Cross-linked polymers, in the form of epoxy resins, are widely used in applications such as paint, materials made of fibreglass or carbon fibre, and coatings to prevent corrosion or to improve adherence. These materials are typically exposed to harsh environments or inclement weather. Over time, they tend to deteriorate, and small cracks may emerge that can end up seriously damaging the main structure.
People have been researching a solution to this problem since 2015, and just recently the market was presented with a flexible resin that is capable of self-healing after being cut with scissors by simply closing the separated sections and pressing them together for a few seconds.
Though it looks like magic, there’s a trick: it consists of dispersing liquid-containing microcapsules in the resin, as well as a catalyst to activate the reaction. When a small crack opens, the microcapsules in the area break and the liquid reacts with the catalyst, thus forming a substance that fills in and seals the crack.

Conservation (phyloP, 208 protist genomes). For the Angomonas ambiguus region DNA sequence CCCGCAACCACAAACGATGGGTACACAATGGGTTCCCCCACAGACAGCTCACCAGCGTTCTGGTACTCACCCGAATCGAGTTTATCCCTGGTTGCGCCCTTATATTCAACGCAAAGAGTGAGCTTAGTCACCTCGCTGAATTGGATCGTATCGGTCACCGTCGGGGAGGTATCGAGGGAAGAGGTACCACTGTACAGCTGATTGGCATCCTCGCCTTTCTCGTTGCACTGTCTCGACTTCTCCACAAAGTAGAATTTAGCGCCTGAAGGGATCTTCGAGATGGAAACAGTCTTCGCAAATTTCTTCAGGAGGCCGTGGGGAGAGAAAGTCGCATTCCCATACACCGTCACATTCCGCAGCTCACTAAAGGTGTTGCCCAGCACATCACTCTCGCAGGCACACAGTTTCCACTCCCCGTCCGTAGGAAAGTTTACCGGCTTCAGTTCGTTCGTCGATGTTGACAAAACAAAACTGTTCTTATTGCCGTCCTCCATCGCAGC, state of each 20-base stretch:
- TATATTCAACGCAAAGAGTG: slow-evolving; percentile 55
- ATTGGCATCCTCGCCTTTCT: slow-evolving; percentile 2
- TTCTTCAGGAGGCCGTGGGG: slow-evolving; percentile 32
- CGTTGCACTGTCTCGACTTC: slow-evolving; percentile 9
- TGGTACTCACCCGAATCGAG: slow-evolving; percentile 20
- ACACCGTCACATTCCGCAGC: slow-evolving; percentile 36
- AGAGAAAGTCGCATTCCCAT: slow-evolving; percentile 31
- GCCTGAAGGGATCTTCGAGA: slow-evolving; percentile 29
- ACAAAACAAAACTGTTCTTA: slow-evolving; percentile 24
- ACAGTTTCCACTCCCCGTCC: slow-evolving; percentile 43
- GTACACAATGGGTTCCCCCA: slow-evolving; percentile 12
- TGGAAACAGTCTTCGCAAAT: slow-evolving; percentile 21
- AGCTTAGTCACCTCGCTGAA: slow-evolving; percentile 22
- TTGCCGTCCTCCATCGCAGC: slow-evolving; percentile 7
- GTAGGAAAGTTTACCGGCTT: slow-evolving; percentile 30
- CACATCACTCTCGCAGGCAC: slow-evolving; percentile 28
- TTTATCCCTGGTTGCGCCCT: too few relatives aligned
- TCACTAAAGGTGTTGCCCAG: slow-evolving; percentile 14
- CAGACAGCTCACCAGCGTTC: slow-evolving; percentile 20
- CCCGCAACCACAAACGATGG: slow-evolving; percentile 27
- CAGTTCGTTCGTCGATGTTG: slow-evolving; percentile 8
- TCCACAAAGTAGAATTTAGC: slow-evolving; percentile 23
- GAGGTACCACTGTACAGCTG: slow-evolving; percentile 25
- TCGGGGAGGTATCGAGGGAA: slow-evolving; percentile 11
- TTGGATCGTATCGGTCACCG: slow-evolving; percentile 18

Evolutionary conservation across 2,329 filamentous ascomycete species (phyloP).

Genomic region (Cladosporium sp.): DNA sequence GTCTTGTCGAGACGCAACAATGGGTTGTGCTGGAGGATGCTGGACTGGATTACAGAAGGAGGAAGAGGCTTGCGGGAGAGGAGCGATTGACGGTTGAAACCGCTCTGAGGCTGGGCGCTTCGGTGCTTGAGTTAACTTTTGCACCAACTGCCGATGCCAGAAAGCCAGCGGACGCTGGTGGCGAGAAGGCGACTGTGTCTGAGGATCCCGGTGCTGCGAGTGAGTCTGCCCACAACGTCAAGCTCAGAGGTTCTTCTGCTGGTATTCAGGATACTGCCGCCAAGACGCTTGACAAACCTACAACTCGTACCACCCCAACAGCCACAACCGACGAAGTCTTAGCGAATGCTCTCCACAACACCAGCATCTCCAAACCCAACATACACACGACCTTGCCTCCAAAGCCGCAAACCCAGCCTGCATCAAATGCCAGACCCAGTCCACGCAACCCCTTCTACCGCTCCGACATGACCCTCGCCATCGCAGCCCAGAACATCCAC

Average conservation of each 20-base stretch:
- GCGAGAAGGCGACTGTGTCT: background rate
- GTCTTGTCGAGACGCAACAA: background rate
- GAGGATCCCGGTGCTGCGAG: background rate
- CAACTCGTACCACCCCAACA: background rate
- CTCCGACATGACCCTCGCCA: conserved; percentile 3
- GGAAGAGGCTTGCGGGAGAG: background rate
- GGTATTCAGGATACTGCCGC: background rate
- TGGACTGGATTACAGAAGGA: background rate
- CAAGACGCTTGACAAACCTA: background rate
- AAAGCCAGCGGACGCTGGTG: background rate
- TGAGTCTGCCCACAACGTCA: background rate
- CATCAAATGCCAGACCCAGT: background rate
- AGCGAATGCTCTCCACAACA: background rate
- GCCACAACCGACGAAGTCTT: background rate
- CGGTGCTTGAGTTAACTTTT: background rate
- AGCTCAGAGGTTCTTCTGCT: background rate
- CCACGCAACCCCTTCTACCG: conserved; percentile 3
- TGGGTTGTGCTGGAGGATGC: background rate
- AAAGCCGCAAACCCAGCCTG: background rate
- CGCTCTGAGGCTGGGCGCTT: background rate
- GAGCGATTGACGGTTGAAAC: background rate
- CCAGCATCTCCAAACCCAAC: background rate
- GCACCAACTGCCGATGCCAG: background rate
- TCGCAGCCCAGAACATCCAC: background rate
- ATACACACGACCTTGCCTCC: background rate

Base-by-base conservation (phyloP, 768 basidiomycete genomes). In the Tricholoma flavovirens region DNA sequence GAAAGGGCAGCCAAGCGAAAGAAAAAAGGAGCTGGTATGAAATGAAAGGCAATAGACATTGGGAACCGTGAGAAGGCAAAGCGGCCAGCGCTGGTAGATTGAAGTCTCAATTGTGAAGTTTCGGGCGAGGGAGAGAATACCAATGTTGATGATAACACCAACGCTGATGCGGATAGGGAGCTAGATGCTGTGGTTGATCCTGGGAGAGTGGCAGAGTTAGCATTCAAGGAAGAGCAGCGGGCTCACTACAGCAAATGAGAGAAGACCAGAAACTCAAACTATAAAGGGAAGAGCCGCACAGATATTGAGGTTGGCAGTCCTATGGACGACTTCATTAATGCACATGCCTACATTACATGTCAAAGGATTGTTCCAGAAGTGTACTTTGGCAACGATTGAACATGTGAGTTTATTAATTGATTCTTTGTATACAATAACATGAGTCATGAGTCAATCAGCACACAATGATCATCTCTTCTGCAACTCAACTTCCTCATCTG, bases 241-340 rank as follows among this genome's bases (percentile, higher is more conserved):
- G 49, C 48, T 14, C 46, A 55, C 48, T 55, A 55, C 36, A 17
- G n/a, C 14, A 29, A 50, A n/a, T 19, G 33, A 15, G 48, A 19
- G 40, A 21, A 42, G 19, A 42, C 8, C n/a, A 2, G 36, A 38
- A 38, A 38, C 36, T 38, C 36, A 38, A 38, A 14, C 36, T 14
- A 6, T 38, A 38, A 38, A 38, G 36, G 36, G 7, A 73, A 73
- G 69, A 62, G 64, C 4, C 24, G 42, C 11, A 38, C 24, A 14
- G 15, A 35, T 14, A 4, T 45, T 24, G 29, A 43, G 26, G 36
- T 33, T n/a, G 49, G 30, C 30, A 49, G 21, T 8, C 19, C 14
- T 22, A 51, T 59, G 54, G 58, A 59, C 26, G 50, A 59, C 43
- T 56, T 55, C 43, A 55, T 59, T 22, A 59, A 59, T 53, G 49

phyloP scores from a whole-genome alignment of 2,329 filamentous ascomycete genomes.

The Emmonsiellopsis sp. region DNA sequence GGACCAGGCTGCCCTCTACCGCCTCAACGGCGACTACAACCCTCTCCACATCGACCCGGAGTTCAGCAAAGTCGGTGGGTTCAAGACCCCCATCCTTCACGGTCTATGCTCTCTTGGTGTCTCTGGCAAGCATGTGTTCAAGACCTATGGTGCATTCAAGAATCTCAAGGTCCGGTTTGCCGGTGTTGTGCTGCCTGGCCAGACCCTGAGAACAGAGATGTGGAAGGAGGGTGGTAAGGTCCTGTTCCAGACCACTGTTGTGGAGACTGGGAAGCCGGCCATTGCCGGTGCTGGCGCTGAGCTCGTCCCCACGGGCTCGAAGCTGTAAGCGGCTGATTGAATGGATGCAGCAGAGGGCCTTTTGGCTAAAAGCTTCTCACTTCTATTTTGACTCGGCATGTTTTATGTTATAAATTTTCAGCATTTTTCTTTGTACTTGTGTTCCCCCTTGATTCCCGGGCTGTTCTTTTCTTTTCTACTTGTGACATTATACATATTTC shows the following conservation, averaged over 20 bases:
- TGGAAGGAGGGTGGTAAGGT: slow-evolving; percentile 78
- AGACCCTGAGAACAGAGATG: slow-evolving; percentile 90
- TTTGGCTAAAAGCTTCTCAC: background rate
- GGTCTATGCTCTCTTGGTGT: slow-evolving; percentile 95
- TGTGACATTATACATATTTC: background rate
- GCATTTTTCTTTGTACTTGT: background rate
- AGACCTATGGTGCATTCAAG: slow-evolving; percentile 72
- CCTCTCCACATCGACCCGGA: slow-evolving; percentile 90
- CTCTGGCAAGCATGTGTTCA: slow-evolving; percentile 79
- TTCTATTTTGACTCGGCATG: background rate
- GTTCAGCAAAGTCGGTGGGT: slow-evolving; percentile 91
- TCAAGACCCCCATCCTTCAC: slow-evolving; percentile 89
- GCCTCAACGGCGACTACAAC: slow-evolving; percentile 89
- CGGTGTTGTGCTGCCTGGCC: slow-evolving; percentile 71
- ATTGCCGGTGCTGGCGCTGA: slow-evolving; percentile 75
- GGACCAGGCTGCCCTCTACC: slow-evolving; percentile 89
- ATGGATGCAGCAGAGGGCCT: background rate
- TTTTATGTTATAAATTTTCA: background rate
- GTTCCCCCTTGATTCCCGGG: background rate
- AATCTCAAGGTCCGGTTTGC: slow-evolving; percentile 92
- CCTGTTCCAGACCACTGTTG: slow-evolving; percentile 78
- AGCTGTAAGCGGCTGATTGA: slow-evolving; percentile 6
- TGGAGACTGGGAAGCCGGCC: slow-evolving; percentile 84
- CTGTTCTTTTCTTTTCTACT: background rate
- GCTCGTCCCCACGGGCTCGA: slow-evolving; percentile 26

The opportunities that this discovery offers are vast, with initial, less-demanding applications such as paints and coatings, which don’t represent the need to regenerate mechanical properties, to potential future applications that are far more demanding, for example the automotive and aeronautics sectors, for the regeneration of compound materials that make up the structures of planes or vehicles, or even self-healing properties applied to polymeric prosthetics and textile materials.
A project that we are also working on here at Grupo Barcelonesa is the development of a formula to create self-healing concrete. The concept is similar, and consists of inserting into the concrete microcapsules containing bacteria and calcium lactate such that, when a crack appears, the water that penetrates it reacts with the content, thus solidifying it and filling in the crack.
Though still in the early stages with a great deal yet to develop, the possibilities are numerous, especially if, such as in the case of bio-concrete, the microcapsules are dispersed in green resins, in which the epichlorohydrin is replaced with vegetable glycerin, which would offer the option of creating self-healing biomaterials.